Cracking 1,911,522 passwords with 2 SQL queriesThe last thing I did want to check out was just how bad password re-use was. Because we know the same password will result in the same cipher text, it's actually easy to figure out just how bad it is. With a data set of ~153 million people, it's a pretty good sample.
This query selects the most commonly used passwords in the database, the top 5 are below and the top 100 are here. Removed by PasteBin
select password, count(*) from adobe_creds.data group by password order by count(*) desc limit 100;
That's a whopping 1,911,522 (1.25% of users) using exactly the same, very weak password! To show how easy it is to crack the password with nothing more than a SQL query, I ran the following:
This query gives me the most commonly used password hints for this particular encrypted password. I don't think it's going to take a genius to figure out what almost 2 million people were using as their account password... (full list)
select hint, count(*) from adobe_creds.data where password = 'EQ7fIpT7i/Q=' group by hint order by count(*) desc limit 100;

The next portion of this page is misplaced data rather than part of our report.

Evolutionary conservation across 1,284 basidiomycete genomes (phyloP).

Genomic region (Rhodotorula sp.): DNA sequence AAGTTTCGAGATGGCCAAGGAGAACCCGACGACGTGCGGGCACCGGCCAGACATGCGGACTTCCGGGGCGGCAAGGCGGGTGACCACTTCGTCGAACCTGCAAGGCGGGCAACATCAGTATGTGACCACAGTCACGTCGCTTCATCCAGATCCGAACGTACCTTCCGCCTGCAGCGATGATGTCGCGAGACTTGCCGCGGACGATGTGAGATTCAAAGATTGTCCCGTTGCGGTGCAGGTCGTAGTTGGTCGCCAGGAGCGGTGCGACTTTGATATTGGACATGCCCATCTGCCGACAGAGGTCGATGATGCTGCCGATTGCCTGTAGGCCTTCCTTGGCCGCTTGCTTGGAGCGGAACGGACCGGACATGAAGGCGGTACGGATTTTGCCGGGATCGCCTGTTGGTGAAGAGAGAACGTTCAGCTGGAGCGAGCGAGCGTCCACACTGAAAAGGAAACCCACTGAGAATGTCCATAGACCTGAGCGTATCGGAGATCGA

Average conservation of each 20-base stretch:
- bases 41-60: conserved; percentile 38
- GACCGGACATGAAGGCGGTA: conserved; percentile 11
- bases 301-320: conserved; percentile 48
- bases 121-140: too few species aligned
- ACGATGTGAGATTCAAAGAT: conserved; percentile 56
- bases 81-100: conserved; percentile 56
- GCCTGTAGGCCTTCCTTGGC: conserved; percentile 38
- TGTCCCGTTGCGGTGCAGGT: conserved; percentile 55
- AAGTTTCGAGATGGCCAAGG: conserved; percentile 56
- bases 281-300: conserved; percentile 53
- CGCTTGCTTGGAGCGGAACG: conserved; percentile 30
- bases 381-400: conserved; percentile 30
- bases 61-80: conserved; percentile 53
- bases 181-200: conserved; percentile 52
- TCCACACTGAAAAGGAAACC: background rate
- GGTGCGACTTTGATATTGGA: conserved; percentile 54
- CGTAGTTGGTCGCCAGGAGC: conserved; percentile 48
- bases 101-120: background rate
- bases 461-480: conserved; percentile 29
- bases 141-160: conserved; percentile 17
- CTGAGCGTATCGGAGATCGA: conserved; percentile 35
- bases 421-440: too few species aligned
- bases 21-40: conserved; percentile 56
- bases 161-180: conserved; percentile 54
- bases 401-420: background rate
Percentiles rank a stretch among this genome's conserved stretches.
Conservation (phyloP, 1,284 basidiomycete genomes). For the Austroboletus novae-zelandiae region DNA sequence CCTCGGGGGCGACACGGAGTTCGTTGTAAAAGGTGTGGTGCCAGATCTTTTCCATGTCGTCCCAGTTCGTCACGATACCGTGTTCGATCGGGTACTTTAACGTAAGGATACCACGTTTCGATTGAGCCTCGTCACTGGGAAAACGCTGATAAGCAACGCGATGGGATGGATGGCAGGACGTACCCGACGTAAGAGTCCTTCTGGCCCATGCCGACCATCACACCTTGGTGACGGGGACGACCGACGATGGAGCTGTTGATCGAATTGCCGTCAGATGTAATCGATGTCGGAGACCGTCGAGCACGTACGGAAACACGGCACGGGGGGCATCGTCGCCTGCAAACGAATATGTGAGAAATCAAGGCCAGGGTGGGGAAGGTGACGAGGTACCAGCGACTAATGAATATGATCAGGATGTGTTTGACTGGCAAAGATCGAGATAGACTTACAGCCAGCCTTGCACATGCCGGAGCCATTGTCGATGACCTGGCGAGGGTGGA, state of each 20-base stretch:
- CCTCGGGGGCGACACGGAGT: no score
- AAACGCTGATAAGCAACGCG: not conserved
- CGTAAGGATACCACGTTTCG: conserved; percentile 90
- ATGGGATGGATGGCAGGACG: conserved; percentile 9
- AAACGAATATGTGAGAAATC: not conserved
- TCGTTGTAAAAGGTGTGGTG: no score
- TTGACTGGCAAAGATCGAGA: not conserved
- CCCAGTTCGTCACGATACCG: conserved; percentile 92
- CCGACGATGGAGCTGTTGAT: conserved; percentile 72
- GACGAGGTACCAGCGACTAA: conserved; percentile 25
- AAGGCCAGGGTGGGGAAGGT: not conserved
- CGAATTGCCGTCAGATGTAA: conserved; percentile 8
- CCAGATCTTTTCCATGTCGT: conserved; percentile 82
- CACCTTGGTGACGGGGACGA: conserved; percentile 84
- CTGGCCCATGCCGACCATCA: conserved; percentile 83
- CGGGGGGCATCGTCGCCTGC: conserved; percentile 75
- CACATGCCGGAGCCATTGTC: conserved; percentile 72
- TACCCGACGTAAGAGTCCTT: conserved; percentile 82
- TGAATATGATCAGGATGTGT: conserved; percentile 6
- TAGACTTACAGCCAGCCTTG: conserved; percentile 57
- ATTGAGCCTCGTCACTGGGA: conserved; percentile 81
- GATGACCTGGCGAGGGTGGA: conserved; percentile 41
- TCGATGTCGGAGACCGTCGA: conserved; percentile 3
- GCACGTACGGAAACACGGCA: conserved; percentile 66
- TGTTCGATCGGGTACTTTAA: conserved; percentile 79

Going back to my earlier point, this shows how the 1.4 million people that use the password 123456, but had no password hint, have been compromised by the presence of obvious password hints from other users, and the lack of proper password security from Adobe of course.
ConclusionIt's only a matter of time until someone totally breaks the encryption protecting the passwords, but even now the risk is huge. Millions of user passwords have already been compromised by the poor security protecting them and the use of password hints. There really isn't any reason to use a password hint on the modern web and everyone should simply drop these fields if they have them. To demonstrate just how bad the breach is, several large profile companies have already started taking action to protect user accounts on other services. Most notably, Facebook got hold of a copy of the leaked database and started warning users who had the same email address and password on Facebook. They simply ran the deciphered passwords through the same process that the password you provide at login goes through, and if they match up you get this:
This was first confirmed over on Brian Kreb's blog by a chap from the Facebook Security Team called Chris Long and then later by BBC News. This is the perfect example of why you should never re-use passwords across sites. You can read up on my article about 2 factor authentication and password managers to help protect yourself against exactly that problem.
Going forwards, I hope that this breach will help whip other companies into shape with regards to their password security. Passwords should be salted and hashed with a strong hash function, not encrypted. There is no possible requirement to ever need to recover a user's password so a one way hash will do just fine, thanks.